A Chat With Giorgio Mammoliti

9 Feb

Courtesy

In collecting sources for my article in the Humber College paper, I had the opportunity to speak with some of the mayoral hopefuls.

Councillor Giorgio Mammoliti (of Ward 7), who graduated from Humber, is known for his tough-on-crime outlook, and his unorthodox plans for the city if he becomes mayor of Toronto. I shied away from what we usually hear about him to focus on the student perspective. Post-secondary students, after all, make up 200,000 of the Toronto mosaic.

Here’s some bits and pieces from the interview:

On promoting to students:

I think you’ll probably see my campaign going directly into the schools, assuming the administration will allow that to happen of course.

I want to take the campaign into the post secondary schools and universities in the city. Bring out the flavour of the students, the younger crowd, and talk about their concerns, their needs to see what it is that I can effectively promote in a platform that will directly benefit them.

To start, students have a huge contribution to the city, now more than ever. Traditionally students have pretty much stayed on campus, haven’t really worried about elections, didn’t really understand what that meant to their future livelihoods and who they elect. I think that has changed dramatically. There are more students voting now than ever before. So as a candidate I recognize that and need the student vote in order to succeed.

On maintaining a relationship with students if elected:

I think it’s important not only a relationship with the mayor be established but a relationship with City Hall and students be set up. Who best to tell us how to do it than the students themselves? That might be a reason to go in and talk to them during this campaign.

Journalism students are the future of reporting in the city and they should be front and centre where all the action might be happening at city hall. We may want to extend that courtesy from just an ability to come into the mayor’s office to perhaps even looking at some space for journalism students to take up at City Hall to do some work. That might be a way to show some true support for upcoming stars.

On his ward / Business Improvement Area:

We need infrastructure in the city more than ever, and certainly in our pocket, that being the northwest pocket. I can clearly say that we have been ignored for 13 years. The only reason I got away with doing what I’m doing with infrastructure changes in emery village is because I’ve created partnership with the private sector. It is the businesses that pay taxes into the BIA (Business Improvement Area) and they’re contributing to these changes. What I think needs to happen is a concerted effort on City Hall’s part to establish an infrastructure program that hits the cores that have been neglected over the past 13 years. My area is certainly one of them and North of the campus is another one.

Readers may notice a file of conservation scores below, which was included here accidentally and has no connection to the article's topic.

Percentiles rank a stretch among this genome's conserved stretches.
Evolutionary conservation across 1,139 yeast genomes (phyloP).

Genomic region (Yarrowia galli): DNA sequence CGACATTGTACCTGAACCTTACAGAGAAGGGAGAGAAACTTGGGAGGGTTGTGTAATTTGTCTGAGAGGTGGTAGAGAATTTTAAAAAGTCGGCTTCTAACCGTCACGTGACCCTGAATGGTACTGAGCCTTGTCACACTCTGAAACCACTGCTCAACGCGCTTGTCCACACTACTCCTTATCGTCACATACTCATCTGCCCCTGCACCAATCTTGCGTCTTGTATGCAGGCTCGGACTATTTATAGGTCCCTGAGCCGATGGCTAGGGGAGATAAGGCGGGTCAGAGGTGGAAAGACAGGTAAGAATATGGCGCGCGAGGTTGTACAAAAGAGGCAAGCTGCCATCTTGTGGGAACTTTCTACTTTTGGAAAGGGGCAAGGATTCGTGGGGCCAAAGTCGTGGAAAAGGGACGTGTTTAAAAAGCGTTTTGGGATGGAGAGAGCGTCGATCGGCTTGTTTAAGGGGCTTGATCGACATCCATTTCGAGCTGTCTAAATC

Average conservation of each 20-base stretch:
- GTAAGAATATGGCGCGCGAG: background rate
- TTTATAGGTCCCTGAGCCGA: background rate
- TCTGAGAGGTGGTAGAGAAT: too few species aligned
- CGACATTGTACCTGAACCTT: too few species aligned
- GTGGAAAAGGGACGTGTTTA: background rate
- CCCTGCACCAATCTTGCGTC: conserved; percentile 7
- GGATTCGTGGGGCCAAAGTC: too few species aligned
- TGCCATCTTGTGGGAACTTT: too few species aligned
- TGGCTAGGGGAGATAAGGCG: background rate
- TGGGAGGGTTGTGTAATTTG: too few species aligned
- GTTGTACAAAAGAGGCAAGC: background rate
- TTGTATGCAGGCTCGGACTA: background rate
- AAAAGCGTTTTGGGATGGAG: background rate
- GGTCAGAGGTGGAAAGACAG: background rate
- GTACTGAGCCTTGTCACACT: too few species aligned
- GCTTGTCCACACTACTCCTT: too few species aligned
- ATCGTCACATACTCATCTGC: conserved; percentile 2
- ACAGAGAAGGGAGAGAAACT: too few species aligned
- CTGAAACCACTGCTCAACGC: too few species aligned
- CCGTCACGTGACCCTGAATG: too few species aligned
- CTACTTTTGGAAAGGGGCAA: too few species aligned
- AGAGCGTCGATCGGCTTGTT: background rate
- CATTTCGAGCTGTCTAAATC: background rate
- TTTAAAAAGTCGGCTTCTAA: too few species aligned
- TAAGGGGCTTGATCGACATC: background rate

One of the reasons why we have social problems in some of the difficulties in some of these areas is there’s a lack of education when it comes to those that live in our communities and its clear to me that without education, the trend will only continue. Partnerships with our universities and colleges are important. I think those partnerships are key in many aspects. I know the work that needs to happen, it’s a lot of money. Our priorities can be shifted and talked about.

On why Humber College is awesome:

Listen, If it wasn’t for Humber college, I wouldn’t be in the position I am in now. That’s the reality. They gave me a good education. I’ve utilized those skills during my career. I don’t have a university degree, you should know that. I’m a simply guy who went to college at night. I did my education at night. I owe everything to Humber College. They were wonderful, they were accommodating. Humber College has been great today and I would love to give back.

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One Response to “A Chat With Giorgio Mammoliti”

  1. paul ford February 10, 2010 at 7:37 pm #

    Mammoliti gives nothing but meaningless platitudes in this interview. His actual platform for a run at being mayor is mostly based on his obsessions with sex and money. And let’s not forget his history of homophobia. This man is a nut, not fit for elected office, period.

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